If it’s a task and you complete it, check it off. If it’s an appointment and you went to it, check it off. But otherwise, just keep writing things down.
Continue to write everything down in your new notebook for the next couple weeks. Learn how to live with this ongoing list of your life. Figure out how you interact with the notebook. Get into the habit of recording everything that comes to mind in this analog way. Don’t worry about anything besides the simple act of making the daily list of stuff.
3 – Evaluate and Modify
After 2 to 3 weeks of keeping a running list in your notebook, you’ll start to see patterns emerge. You’ll figure out what types of things are important to you and what you have a tendency to track. Some questions to ask yourself are:
- How often did I write something down in my bullet journal? Did I skip days?
- Was it easy to carry the notebook with me everywhere or did I forget it at home often?
- What did I write down?
- Which of those things were most helpful to me?
- Did I track appointments in my journal or is there another method that already works for me?
- Did I use my notebook for taking notes or jotting down ideas?
- How much space did I need for each day’s list?
- Did you feel and act more productive by creating a daily list of tasks and thoughts? How so?
- Did I feel excited to use the journal or did it feel like a chore?
- Did the size of the page seem right for the information I needed to capture? Too big or too small?
- What was the design of the page I was using (lines, dots, grid, blank) and did that work well for me?
- Which pen did I use most often? Did it work for well or do I need something specific for comfortable writing?
As you can see, there are a lot of things to figure out as you begin the bullet journaling process, especially if you’ve never done anything like it before. Really paying attention to yourself and how you feel when using this first notebook will help you form the methods and systems you’ll need when you move into your “nice” bullet journal.
I’ve practiced bullet journaling, now what?
Now that you have a few weeks of practice bullet journaling under your belt, you have a couple choices about how to get started in your real bullet journal. But first I want to reveal a little secret. This is going to be shocking and sometimes it’s best to just say it fast… like ripping the band-aid off. Ready? Pssst… you cheapo notebook with those unorganized messy lists from the past few weeks.
Your practice bullet journal is already a real bullet journal.
<gasp!> I know! Shocking news. But it’s true. Bullet journals don’t need to be beautifully drawn out months and weeks with drawings and doodles. You don’t need to draw charts or use fancy stickers or washi tape. You don’t need to use a ruler to make straight lines. You don’t even need a notebook that has a specific page type — a dotted page does not a bullet journal make.
Now you have a decision to make. You can either keep going and finish out that notebook you started in, or you can move into your “dream” notebook that everyone insists that you must own. There’s no rule that says you must spend $20 (or more) on a notebook and even more on pens, stickers, washi tape, markers, and a case to carry it all in. But if you feel like you will never feel comfortable in that first practice bullet journal you started, by all means, move into something more expensive. The choice is, obviously, yours to make.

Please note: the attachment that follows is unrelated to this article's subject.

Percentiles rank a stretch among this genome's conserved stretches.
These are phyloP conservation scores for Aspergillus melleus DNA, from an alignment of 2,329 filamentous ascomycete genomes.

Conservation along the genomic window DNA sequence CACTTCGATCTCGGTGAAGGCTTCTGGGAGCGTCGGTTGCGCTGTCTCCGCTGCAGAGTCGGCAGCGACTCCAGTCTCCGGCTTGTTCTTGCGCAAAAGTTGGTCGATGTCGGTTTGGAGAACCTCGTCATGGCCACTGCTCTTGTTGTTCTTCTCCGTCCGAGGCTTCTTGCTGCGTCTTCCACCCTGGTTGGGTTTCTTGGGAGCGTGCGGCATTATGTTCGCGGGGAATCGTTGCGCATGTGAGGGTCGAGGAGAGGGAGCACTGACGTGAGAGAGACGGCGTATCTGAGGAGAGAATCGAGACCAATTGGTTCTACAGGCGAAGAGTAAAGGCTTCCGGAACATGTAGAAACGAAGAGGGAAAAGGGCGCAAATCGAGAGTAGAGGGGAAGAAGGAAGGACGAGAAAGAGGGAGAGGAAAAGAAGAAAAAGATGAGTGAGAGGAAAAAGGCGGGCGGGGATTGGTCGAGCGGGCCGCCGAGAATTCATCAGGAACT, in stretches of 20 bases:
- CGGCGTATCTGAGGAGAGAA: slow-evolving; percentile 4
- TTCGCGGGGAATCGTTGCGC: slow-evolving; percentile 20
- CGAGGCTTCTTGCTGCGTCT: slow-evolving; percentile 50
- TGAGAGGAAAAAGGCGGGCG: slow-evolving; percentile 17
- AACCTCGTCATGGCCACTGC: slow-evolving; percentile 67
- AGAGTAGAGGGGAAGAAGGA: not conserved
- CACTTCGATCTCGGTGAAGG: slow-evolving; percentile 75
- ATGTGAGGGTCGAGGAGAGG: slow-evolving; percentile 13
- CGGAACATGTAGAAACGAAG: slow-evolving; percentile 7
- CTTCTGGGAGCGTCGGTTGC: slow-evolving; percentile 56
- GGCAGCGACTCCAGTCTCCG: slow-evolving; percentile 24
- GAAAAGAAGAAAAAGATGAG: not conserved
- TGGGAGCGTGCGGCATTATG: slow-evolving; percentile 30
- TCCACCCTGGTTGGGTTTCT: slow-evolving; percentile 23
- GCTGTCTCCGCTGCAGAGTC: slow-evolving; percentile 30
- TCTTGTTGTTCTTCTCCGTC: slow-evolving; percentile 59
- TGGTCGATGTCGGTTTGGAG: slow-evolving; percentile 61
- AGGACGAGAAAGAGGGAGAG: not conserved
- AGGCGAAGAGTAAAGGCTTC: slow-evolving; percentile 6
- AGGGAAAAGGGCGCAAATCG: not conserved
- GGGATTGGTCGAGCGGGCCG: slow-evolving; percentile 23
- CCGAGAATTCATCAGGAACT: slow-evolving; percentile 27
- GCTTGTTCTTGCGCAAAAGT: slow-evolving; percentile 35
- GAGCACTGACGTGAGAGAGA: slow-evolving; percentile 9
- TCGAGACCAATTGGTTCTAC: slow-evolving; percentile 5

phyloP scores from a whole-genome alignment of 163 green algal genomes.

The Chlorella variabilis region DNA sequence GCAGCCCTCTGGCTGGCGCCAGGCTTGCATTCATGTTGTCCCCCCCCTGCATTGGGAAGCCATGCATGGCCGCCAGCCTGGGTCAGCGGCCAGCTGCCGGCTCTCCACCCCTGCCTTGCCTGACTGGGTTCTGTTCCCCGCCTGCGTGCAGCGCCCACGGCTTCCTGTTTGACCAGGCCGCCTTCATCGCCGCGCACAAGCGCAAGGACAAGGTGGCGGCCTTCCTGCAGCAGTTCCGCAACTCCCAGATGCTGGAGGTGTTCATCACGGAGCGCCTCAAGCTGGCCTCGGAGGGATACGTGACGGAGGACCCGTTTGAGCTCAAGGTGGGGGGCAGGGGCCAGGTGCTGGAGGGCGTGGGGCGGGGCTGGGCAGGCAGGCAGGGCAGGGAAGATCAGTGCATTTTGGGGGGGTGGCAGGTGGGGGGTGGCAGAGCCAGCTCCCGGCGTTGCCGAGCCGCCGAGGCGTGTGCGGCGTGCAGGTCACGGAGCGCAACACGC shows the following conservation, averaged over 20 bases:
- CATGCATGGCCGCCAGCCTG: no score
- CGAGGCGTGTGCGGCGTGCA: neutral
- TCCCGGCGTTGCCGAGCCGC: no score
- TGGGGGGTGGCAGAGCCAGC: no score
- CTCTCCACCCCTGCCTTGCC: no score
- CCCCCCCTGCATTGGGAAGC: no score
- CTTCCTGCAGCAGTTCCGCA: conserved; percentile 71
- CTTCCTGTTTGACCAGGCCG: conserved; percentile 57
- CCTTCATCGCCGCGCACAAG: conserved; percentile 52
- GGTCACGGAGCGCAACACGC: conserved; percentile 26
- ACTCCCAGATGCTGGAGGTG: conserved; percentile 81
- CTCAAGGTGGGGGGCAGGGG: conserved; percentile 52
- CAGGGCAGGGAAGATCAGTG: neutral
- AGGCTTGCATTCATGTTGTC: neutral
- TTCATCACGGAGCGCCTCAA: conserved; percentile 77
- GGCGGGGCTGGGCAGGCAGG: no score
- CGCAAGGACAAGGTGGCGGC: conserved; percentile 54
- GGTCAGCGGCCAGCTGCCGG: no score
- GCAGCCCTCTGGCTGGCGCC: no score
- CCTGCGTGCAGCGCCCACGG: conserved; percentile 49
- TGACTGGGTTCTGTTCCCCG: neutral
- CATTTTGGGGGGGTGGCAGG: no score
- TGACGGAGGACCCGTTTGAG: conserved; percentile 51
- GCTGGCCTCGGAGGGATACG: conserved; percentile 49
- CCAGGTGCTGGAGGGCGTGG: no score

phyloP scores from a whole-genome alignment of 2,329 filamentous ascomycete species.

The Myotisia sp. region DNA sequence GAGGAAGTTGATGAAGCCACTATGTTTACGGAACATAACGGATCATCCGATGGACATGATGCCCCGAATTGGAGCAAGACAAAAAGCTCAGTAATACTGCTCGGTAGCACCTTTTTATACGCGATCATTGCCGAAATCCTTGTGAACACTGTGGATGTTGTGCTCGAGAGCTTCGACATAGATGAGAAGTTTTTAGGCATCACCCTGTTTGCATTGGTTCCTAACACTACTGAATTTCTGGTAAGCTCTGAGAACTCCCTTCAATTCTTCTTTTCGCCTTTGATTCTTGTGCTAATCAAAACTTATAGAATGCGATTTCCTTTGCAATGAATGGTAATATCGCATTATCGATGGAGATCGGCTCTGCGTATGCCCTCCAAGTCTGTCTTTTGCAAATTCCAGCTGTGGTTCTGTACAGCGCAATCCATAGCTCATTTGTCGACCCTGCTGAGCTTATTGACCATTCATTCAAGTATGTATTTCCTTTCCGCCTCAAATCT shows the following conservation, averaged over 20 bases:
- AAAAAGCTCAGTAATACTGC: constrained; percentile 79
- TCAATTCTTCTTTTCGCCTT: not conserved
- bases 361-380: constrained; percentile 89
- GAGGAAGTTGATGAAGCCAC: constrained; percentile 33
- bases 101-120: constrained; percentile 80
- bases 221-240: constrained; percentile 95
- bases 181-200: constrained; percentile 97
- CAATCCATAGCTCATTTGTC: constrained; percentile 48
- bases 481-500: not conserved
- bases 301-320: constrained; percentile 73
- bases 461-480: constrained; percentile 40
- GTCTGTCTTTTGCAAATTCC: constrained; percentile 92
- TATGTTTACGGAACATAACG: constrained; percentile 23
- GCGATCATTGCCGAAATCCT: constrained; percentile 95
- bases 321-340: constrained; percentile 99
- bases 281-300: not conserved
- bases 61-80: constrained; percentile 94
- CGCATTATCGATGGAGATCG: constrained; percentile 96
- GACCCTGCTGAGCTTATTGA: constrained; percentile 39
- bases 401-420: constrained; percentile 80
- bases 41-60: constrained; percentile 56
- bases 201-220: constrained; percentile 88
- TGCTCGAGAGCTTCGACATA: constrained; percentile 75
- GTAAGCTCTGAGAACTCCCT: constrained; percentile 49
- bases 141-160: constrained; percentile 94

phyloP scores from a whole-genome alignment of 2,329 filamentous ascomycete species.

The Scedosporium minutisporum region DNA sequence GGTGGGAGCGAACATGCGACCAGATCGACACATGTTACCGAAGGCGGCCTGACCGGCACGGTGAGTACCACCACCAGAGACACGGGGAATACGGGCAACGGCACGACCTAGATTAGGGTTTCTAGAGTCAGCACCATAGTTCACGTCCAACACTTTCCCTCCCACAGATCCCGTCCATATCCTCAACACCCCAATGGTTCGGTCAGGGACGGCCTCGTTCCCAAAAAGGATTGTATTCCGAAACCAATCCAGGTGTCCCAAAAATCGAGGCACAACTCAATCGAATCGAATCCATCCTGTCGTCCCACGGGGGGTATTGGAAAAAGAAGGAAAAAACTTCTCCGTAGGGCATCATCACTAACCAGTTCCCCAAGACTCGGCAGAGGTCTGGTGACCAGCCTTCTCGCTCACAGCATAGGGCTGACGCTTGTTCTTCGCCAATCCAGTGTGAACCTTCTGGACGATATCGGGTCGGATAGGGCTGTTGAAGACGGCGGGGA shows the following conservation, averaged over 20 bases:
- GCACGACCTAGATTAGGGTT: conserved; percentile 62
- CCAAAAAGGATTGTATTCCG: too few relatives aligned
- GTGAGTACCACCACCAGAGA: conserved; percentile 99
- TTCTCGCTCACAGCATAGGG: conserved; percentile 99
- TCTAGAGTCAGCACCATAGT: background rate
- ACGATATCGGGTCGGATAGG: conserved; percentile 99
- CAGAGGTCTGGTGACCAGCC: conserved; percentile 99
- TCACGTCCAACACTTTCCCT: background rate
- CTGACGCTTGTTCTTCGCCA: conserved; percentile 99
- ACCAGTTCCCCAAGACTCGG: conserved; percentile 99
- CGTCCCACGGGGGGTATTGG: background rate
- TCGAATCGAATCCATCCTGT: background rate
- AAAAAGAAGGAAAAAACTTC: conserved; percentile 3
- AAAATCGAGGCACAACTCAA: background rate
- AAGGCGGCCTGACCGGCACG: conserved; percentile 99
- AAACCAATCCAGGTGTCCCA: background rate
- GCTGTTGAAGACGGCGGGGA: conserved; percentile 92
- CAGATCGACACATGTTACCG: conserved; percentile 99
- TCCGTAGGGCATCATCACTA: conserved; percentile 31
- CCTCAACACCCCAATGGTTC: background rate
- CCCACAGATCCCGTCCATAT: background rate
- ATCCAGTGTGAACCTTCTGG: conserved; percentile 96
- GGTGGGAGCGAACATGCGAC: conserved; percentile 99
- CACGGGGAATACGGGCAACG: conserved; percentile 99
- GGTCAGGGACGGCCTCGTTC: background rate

A composition notebook and the pen you got from the bank teller works just fine as a bullet journal. This is an organizational and productivity tool first and foremost. If that’s what you need to keep your life in order, then use what you started and keep going. Don’t let the peer pressure of the bullet journal community influence you into doing something you don’t want or need to do for your own life. This is YOUR journal. You need to figure out how it works for YOUR life and then do that thing.
Want to see my first journal?
I’ve been tracking my projects, tasks, schedule and important information in various planner systems for years. Right now I happen to be in a bound, hardcover book that’s similar to the traditional bullet journal notebook. But in the past, I’ve used a 3-ring binder, a discbound Arc system, traveler’s notebooks in various sizes, and now a hardbound notebook. I’ve tried them all. I love them all for various reasons. Right now, the bullet journal notebook seems to be working for me and I’ll continue using this method until it no longer works for me and I need to move into something different.
I’ll create a flip through video soon – but until then, here are some photos of my first hardbound notebook that became a bullet journal for me. In fact, it wasn’t until I was midway through this book that someone pointed out to me that I was bullet journaling. That was never my intent – I just needed a notebook to keep track of everything I had going on.
As you can see, I kept daily task lists alongside recipes, book notes, quotes from podcasts or movies, packing or shopping lists, drawings of rooms in my house when I needed to make a trip to the hardware store for trim, and pages where I glue in pretty scrapbook paper and write commitments to myself on a whole page. Is it a bullet journal. Yes! Absolutely. And flipping through this notebook to take some photos for you has made me realize that my bullet journal has evolved a lot of the past several months and it makes me miss this sloppy hodgepodge of messy life stuff. I think I’m going to start getting messy in my current journal a bit more.
Show me yours
I’d love to see what your first messy pages of practice bullet journal looks like. Share with me on Facebook or Instagram or link me up in the comments. Let’s embrace the beauty that we create in our journals, no matter how messy life looks when we put it on paper.